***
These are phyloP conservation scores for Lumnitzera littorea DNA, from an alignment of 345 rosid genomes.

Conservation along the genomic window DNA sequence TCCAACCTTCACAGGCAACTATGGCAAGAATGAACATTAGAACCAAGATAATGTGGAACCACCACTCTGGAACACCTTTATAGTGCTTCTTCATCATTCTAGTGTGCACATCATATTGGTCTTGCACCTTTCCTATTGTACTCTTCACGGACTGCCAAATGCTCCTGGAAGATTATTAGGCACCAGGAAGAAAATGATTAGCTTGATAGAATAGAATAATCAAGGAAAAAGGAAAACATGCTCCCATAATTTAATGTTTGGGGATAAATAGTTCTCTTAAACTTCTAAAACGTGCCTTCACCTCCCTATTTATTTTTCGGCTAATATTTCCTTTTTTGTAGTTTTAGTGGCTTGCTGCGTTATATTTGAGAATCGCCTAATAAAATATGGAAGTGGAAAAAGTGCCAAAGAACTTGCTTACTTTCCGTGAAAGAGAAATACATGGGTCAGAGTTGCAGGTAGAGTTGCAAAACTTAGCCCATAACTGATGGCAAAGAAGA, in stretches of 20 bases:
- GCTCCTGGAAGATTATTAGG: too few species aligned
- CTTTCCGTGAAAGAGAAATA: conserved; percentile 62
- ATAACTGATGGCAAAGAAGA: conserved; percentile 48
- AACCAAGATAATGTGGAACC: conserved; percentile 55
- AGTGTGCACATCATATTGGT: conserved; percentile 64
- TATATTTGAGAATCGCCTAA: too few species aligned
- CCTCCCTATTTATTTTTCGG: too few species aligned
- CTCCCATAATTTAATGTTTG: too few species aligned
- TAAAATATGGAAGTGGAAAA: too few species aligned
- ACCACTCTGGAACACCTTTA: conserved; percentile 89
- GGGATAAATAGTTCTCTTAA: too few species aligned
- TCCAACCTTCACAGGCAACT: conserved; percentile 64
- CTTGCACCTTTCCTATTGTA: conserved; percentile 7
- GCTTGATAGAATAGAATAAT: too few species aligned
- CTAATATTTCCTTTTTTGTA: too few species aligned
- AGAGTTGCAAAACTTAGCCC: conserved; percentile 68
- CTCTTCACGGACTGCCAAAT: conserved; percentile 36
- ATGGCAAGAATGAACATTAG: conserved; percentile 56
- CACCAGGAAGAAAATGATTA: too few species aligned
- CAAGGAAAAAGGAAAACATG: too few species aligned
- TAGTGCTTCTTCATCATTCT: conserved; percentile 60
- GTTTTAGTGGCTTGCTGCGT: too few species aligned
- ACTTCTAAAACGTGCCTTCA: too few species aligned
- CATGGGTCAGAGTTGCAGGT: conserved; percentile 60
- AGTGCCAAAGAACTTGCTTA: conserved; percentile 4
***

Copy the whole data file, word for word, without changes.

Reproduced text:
These are phyloP conservation scores for Lumnitzera littorea DNA, from an alignment of 345 rosid genomes.

Conservation along the genomic window DNA sequence TCCAACCTTCACAGGCAACTATGGCAAGAATGAACATTAGAACCAAGATAATGTGGAACCACCACTCTGGAACACCTTTATAGTGCTTCTTCATCATTCTAGTGTGCACATCATATTGGTCTTGCACCTTTCCTATTGTACTCTTCACGGACTGCCAAATGCTCCTGGAAGATTATTAGGCACCAGGAAGAAAATGATTAGCTTGATAGAATAGAATAATCAAGGAAAAAGGAAAACATGCTCCCATAATTTAATGTTTGGGGATAAATAGTTCTCTTAAACTTCTAAAACGTGCCTTCACCTCCCTATTTATTTTTCGGCTAATATTTCCTTTTTTGTAGTTTTAGTGGCTTGCTGCGTTATATTTGAGAATCGCCTAATAAAATATGGAAGTGGAAAAAGTGCCAAAGAACTTGCTTACTTTCCGTGAAAGAGAAATACATGGGTCAGAGTTGCAGGTAGAGTTGCAAAACTTAGCCCATAACTGATGGCAAAGAAGA, in stretches of 20 bases:
- GCTCCTGGAAGATTATTAGG: too few species aligned
- CTTTCCGTGAAAGAGAAATA: conserved; percentile 62
- ATAACTGATGGCAAAGAAGA: conserved; percentile 48
- AACCAAGATAATGTGGAACC: conserved; percentile 55
- AGTGTGCACATCATATTGGT: conserved; percentile 64
- TATATTTGAGAATCGCCTAA: too few species aligned
- CCTCCCTATTTATTTTTCGG: too few species aligned
- CTCCCATAATTTAATGTTTG: too few species aligned
- TAAAATATGGAAGTGGAAAA: too few species aligned
- ACCACTCTGGAACACCTTTA: conserved; percentile 89
- GGGATAAATAGTTCTCTTAA: too few species aligned
- TCCAACCTTCACAGGCAACT: conserved; percentile 64
- CTTGCACCTTTCCTATTGTA: conserved; percentile 7
- GCTTGATAGAATAGAATAAT: too few species aligned
- CTAATATTTCCTTTTTTGTA: too few species aligned
- AGAGTTGCAAAACTTAGCCC: conserved; percentile 68
- CTCTTCACGGACTGCCAAAT: conserved; percentile 36
- ATGGCAAGAATGAACATTAG: conserved; percentile 56
- CACCAGGAAGAAAATGATTA: too few species aligned
- CAAGGAAAAAGGAAAACATG: too few species aligned
- TAGTGCTTCTTCATCATTCT: conserved; percentile 60
- GTTTTAGTGGCTTGCTGCGT: too few species aligned
- ACTTCTAAAACGTGCCTTCA: too few species aligned
- CATGGGTCAGAGTTGCAGGT: conserved; percentile 60
- AGTGCCAAAGAACTTGCTTA: conserved; percentile 4